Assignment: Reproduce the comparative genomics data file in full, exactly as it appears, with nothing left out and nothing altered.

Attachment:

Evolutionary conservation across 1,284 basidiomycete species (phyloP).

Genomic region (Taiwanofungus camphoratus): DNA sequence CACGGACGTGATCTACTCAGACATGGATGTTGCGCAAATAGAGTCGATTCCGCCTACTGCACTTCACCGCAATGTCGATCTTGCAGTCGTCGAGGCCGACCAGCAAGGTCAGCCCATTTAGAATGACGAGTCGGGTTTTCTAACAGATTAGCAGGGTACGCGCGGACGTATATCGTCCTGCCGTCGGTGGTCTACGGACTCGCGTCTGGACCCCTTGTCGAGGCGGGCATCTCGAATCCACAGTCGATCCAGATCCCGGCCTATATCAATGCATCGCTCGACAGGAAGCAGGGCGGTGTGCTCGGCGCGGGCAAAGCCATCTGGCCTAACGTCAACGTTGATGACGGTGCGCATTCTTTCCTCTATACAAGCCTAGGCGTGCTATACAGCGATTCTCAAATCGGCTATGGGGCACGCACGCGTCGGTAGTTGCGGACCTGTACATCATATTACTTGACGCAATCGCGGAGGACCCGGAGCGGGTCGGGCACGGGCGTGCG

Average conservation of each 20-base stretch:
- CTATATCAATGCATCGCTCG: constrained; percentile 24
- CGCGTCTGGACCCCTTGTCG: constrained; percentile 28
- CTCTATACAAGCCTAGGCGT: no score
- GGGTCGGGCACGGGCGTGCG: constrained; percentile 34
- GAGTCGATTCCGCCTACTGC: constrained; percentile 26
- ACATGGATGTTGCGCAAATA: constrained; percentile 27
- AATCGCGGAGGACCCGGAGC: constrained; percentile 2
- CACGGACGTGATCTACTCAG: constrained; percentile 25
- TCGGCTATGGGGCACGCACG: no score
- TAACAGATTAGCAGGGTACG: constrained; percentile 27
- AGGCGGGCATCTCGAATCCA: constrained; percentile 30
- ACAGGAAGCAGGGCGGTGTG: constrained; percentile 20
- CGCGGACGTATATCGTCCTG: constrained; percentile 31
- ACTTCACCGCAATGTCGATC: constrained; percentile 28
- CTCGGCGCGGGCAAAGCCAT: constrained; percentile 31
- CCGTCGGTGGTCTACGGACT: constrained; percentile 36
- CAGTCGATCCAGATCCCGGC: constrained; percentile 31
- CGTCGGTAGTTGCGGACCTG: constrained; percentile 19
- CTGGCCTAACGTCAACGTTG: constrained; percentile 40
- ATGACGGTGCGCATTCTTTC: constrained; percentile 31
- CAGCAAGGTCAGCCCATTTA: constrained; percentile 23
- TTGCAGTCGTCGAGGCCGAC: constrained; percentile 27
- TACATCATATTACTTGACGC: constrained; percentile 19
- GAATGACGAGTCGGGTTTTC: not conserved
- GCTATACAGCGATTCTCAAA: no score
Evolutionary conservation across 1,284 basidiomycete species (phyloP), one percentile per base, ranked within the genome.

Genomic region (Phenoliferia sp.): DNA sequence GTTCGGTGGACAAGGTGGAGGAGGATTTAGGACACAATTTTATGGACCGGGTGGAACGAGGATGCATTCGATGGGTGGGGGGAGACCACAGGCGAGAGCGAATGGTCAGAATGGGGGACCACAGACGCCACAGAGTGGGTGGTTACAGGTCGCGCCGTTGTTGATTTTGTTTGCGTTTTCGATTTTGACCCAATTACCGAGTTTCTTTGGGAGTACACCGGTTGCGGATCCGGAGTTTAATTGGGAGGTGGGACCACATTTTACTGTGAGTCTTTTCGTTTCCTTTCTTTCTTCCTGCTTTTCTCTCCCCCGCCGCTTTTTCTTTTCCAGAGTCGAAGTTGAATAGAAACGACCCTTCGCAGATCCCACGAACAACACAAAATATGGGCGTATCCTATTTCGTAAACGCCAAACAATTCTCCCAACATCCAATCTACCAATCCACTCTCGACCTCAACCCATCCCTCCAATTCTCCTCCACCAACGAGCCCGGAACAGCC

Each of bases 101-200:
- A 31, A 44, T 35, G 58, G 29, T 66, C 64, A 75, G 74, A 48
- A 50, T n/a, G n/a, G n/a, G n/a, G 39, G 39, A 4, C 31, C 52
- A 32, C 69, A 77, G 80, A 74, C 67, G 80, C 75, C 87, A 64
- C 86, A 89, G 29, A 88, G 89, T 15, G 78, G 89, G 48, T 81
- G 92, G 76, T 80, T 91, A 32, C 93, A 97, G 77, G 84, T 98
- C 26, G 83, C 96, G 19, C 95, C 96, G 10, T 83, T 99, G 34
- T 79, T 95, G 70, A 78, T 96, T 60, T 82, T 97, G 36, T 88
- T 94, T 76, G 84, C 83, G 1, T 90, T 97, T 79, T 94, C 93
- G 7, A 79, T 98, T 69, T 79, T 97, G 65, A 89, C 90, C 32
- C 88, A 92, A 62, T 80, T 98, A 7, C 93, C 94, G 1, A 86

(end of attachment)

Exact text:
Evolutionary conservation across 1,284 basidiomycete species (phyloP).

Genomic region (Taiwanofungus camphoratus): DNA sequence CACGGACGTGATCTACTCAGACATGGATGTTGCGCAAATAGAGTCGATTCCGCCTACTGCACTTCACCGCAATGTCGATCTTGCAGTCGTCGAGGCCGACCAGCAAGGTCAGCCCATTTAGAATGACGAGTCGGGTTTTCTAACAGATTAGCAGGGTACGCGCGGACGTATATCGTCCTGCCGTCGGTGGTCTACGGACTCGCGTCTGGACCCCTTGTCGAGGCGGGCATCTCGAATCCACAGTCGATCCAGATCCCGGCCTATATCAATGCATCGCTCGACAGGAAGCAGGGCGGTGTGCTCGGCGCGGGCAAAGCCATCTGGCCTAACGTCAACGTTGATGACGGTGCGCATTCTTTCCTCTATACAAGCCTAGGCGTGCTATACAGCGATTCTCAAATCGGCTATGGGGCACGCACGCGTCGGTAGTTGCGGACCTGTACATCATATTACTTGACGCAATCGCGGAGGACCCGGAGCGGGTCGGGCACGGGCGTGCG

Average conservation of each 20-base stretch:
- CTATATCAATGCATCGCTCG: constrained; percentile 24
- CGCGTCTGGACCCCTTGTCG: constrained; percentile 28
- CTCTATACAAGCCTAGGCGT: no score
- GGGTCGGGCACGGGCGTGCG: constrained; percentile 34
- GAGTCGATTCCGCCTACTGC: constrained; percentile 26
- ACATGGATGTTGCGCAAATA: constrained; percentile 27
- AATCGCGGAGGACCCGGAGC: constrained; percentile 2
- CACGGACGTGATCTACTCAG: constrained; percentile 25
- TCGGCTATGGGGCACGCACG: no score
- TAACAGATTAGCAGGGTACG: constrained; percentile 27
- AGGCGGGCATCTCGAATCCA: constrained; percentile 30
- ACAGGAAGCAGGGCGGTGTG: constrained; percentile 20
- CGCGGACGTATATCGTCCTG: constrained; percentile 31
- ACTTCACCGCAATGTCGATC: constrained; percentile 28
- CTCGGCGCGGGCAAAGCCAT: constrained; percentile 31
- CCGTCGGTGGTCTACGGACT: constrained; percentile 36
- CAGTCGATCCAGATCCCGGC: constrained; percentile 31
- CGTCGGTAGTTGCGGACCTG: constrained; percentile 19
- CTGGCCTAACGTCAACGTTG: constrained; percentile 40
- ATGACGGTGCGCATTCTTTC: constrained; percentile 31
- CAGCAAGGTCAGCCCATTTA: constrained; percentile 23
- TTGCAGTCGTCGAGGCCGAC: constrained; percentile 27
- TACATCATATTACTTGACGC: constrained; percentile 19
- GAATGACGAGTCGGGTTTTC: not conserved
- GCTATACAGCGATTCTCAAA: no score
Evolutionary conservation across 1,284 basidiomycete species (phyloP), one percentile per base, ranked within the genome.

Genomic region (Phenoliferia sp.): DNA sequence GTTCGGTGGACAAGGTGGAGGAGGATTTAGGACACAATTTTATGGACCGGGTGGAACGAGGATGCATTCGATGGGTGGGGGGAGACCACAGGCGAGAGCGAATGGTCAGAATGGGGGACCACAGACGCCACAGAGTGGGTGGTTACAGGTCGCGCCGTTGTTGATTTTGTTTGCGTTTTCGATTTTGACCCAATTACCGAGTTTCTTTGGGAGTACACCGGTTGCGGATCCGGAGTTTAATTGGGAGGTGGGACCACATTTTACTGTGAGTCTTTTCGTTTCCTTTCTTTCTTCCTGCTTTTCTCTCCCCCGCCGCTTTTTCTTTTCCAGAGTCGAAGTTGAATAGAAACGACCCTTCGCAGATCCCACGAACAACACAAAATATGGGCGTATCCTATTTCGTAAACGCCAAACAATTCTCCCAACATCCAATCTACCAATCCACTCTCGACCTCAACCCATCCCTCCAATTCTCCTCCACCAACGAGCCCGGAACAGCC

Each of bases 101-200:
- A 31, A 44, T 35, G 58, G 29, T 66, C 64, A 75, G 74, A 48
- A 50, T n/a, G n/a, G n/a, G n/a, G 39, G 39, A 4, C 31, C 52
- A 32, C 69, A 77, G 80, A 74, C 67, G 80, C 75, C 87, A 64
- C 86, A 89, G 29, A 88, G 89, T 15, G 78, G 89, G 48, T 81
- G 92, G 76, T 80, T 91, A 32, C 93, A 97, G 77, G 84, T 98
- C 26, G 83, C 96, G 19, C 95, C 96, G 10, T 83, T 99, G 34
- T 79, T 95, G 70, A 78, T 96, T 60, T 82, T 97, G 36, T 88
- T 94, T 76, G 84, C 83, G 1, T 90, T 97, T 79, T 94, C 93
- G 7, A 79, T 98, T 69, T 79, T 97, G 65, A 89, C 90, C 32
- C 88, A 92, A 62, T 80, T 98, A 7, C 93, C 94, G 1, A 86